The Family in the Western World from the Black Death to the Industrial Age

Paperback | June 1, 1994

byBeatrice Gottlieb

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During the last few decades the study of the family has flourished, and in the process many myths about what life was like two or three centuries ago have been debunked. For example, contrary to popular belief, we now know that most women in the preindustrial West did not marry before theywere twenty-five. Most households consisted of no more than four or five people, usually including unrelated young people working as servants. And perhaps most surprising of all, multigenerational households were not very common. Pulling together much fascinating information about the family in thepreindustrial Western world, Beatrice Gottlieb presents every aspect of this rich subject with clarity and fairness. Her generously illustrated book deals with the households of the wealthy and the poor, courtship and marriage, the care and training of children, and the bonds (and strains) ofkinship. The matter of inheritance receives special attention, as it played a substantial role in a world permeated by rank and status, and its importance gave the family a peculiar social and economic significance. With a focus on the ordinary people whose everyday lives strike a responsive chordin all of us, as well as brief appearances by famous people and important events in history--Henry VIII's divorce, Benjamin Franklin's apprenticeship to his brother, and Mary Wollstonecraft's death in childbirth--this remarkable, eminently readable work brings to vivid life the wives and husbands,servants and masters, children and parents of a not too distant past.

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From Our Editors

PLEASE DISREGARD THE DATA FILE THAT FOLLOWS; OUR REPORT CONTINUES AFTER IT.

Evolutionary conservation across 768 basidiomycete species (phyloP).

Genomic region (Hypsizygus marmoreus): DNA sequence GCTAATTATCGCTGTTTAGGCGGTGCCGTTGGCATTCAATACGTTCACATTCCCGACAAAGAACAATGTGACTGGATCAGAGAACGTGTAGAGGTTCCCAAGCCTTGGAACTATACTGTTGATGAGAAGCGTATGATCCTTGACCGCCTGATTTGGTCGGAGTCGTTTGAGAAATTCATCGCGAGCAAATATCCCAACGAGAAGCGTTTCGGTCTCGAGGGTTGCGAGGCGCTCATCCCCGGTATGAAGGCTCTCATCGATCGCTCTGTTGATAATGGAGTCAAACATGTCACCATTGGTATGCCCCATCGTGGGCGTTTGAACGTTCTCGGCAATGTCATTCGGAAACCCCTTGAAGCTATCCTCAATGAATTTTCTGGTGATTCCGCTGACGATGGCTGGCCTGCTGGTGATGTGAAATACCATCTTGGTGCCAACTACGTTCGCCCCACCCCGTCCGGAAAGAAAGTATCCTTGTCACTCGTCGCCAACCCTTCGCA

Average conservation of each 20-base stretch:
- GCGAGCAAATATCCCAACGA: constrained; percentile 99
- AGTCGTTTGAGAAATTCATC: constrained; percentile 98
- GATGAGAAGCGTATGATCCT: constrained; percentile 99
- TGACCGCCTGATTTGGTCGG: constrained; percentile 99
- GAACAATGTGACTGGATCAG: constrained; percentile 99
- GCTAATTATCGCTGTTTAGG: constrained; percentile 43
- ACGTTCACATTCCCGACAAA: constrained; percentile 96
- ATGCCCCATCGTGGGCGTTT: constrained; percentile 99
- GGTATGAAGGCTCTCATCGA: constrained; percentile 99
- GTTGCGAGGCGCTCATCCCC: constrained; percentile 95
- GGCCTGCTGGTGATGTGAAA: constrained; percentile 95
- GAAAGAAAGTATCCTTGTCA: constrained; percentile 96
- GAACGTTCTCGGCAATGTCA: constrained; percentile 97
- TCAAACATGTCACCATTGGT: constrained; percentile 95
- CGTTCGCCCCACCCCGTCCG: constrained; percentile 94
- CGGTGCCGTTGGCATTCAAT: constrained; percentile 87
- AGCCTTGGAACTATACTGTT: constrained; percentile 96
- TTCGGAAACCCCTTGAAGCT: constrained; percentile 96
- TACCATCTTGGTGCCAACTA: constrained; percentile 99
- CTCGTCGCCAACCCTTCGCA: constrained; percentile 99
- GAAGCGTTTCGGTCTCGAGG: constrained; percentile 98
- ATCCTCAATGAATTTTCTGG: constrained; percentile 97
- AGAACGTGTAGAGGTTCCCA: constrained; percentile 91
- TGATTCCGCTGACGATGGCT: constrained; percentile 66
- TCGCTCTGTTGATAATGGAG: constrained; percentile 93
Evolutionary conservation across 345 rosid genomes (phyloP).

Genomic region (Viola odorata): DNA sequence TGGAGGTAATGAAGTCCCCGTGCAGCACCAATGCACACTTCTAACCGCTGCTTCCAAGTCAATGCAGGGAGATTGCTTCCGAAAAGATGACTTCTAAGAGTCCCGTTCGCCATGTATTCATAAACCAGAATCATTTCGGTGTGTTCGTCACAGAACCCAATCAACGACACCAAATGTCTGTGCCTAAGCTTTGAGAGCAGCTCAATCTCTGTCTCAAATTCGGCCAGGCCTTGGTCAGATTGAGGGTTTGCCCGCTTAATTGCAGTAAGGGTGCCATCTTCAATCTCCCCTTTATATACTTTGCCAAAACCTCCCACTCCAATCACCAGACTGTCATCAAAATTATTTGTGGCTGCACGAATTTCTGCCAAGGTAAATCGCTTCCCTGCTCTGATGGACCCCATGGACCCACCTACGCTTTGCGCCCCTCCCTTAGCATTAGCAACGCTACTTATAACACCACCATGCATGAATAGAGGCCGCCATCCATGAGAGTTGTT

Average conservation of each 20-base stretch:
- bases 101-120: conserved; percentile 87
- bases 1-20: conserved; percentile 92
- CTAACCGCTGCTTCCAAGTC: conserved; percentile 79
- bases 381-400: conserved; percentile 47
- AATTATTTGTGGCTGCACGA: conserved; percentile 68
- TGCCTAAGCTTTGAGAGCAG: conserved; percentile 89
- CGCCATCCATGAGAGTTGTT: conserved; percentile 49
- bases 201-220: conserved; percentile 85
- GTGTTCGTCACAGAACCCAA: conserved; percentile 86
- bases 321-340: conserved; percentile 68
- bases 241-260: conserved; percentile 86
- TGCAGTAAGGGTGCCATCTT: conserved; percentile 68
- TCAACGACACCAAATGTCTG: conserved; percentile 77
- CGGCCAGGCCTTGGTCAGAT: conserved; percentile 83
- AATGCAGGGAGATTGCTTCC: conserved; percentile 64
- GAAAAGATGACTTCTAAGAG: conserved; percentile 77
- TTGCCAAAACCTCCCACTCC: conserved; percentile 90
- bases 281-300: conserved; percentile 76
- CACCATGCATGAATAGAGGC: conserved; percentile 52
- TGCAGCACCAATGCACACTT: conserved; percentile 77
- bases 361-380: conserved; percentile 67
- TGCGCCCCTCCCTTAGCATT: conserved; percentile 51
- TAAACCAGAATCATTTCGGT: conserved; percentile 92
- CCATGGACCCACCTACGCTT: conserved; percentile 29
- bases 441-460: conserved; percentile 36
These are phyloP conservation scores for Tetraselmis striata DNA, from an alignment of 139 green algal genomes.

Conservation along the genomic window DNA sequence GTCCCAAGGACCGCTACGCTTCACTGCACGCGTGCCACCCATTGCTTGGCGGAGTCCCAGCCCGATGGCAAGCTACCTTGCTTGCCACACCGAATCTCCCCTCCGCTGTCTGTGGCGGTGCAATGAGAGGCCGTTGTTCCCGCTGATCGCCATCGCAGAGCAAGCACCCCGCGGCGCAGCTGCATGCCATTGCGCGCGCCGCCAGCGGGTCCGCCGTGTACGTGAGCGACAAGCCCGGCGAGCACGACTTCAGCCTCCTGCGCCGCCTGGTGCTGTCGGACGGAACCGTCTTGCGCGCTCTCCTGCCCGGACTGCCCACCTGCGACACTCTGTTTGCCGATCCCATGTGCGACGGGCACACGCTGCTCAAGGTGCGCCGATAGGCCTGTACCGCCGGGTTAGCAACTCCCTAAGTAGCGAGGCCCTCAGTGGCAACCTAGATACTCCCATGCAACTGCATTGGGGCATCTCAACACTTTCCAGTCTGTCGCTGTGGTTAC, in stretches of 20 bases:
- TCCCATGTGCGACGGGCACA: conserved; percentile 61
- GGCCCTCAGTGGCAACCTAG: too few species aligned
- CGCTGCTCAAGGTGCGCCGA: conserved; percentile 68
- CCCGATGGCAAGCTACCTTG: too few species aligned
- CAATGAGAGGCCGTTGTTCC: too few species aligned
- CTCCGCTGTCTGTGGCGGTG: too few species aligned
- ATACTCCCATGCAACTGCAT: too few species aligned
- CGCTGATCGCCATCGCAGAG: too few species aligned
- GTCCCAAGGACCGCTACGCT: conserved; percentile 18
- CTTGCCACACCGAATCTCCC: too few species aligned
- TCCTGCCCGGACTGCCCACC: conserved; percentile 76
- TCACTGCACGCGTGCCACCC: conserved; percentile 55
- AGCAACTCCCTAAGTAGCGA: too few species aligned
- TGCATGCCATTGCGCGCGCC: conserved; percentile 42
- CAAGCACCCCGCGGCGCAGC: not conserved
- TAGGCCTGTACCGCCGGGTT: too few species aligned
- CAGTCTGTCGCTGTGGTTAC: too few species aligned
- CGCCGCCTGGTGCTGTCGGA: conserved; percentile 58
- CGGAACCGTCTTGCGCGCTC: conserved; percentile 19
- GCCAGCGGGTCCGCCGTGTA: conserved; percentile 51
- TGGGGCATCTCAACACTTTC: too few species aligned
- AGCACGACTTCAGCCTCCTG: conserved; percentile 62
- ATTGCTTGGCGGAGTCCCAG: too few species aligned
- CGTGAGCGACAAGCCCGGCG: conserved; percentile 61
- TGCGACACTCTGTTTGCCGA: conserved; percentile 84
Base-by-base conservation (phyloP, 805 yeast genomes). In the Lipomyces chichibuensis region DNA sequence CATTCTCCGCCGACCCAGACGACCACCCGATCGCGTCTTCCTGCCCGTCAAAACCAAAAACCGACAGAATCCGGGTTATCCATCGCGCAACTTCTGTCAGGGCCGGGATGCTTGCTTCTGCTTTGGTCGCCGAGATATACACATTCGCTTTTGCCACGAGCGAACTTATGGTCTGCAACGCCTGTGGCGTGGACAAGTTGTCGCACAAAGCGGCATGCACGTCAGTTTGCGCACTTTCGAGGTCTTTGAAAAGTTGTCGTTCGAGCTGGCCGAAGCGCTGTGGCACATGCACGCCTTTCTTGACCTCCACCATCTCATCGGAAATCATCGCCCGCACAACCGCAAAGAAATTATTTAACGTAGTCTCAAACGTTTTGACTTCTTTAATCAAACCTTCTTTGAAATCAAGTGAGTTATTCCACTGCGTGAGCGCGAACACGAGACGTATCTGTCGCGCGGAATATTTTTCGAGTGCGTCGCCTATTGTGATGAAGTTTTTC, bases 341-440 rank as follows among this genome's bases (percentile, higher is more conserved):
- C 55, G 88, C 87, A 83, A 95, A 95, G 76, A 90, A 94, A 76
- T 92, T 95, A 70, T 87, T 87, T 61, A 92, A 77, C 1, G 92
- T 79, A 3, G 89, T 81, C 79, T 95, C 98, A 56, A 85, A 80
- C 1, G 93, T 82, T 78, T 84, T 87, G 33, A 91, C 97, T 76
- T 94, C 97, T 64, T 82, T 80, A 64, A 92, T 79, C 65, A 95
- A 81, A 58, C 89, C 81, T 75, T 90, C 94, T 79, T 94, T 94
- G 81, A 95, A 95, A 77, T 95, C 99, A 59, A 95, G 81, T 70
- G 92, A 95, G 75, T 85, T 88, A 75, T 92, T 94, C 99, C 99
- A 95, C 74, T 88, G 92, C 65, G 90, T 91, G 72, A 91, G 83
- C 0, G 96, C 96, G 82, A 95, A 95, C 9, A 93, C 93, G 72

Pulling together much fascinating information about the family in the pre-industrial Western world, Beatrice Gottlieb presents every aspect of this rich subject with clarity and fairness.

From the Publisher

During the last few decades the study of the family has flourished, and in the process many myths about what life was like two or three centuries ago have been debunked. For example, contrary to popular belief, we now know that most women in the preindustrial West did not marry before theywere twenty-five. Most households consisted of ...

From the Jacket

Pulling together much fascinating information about the family in the pre-industrial Western world, Beatrice Gottlieb presents every aspect of this rich subject with clarity and fairness.

Beatrice Gottlieb, who has a doctorate in history from Columbia University, is a scholar and translator living in New York City.
Format:PaperbackDimensions:352 pages, 9.25 × 6.14 × 0.63 inPublished:June 1, 1994Publisher:Oxford University Press

The following ISBNs are associated with this title:

ISBN - 10:019509056X

ISBN - 13:9780195090567

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From Our Editors

Pulling together much fascinating information about the family in the pre-industrial Western world, Beatrice Gottlieb presents every aspect of this rich subject with clarity and fairness.

Editorial Reviews

"The author's superb writing style and the book's organization make this accessible to a wide audience."--John Rosser, KLIATT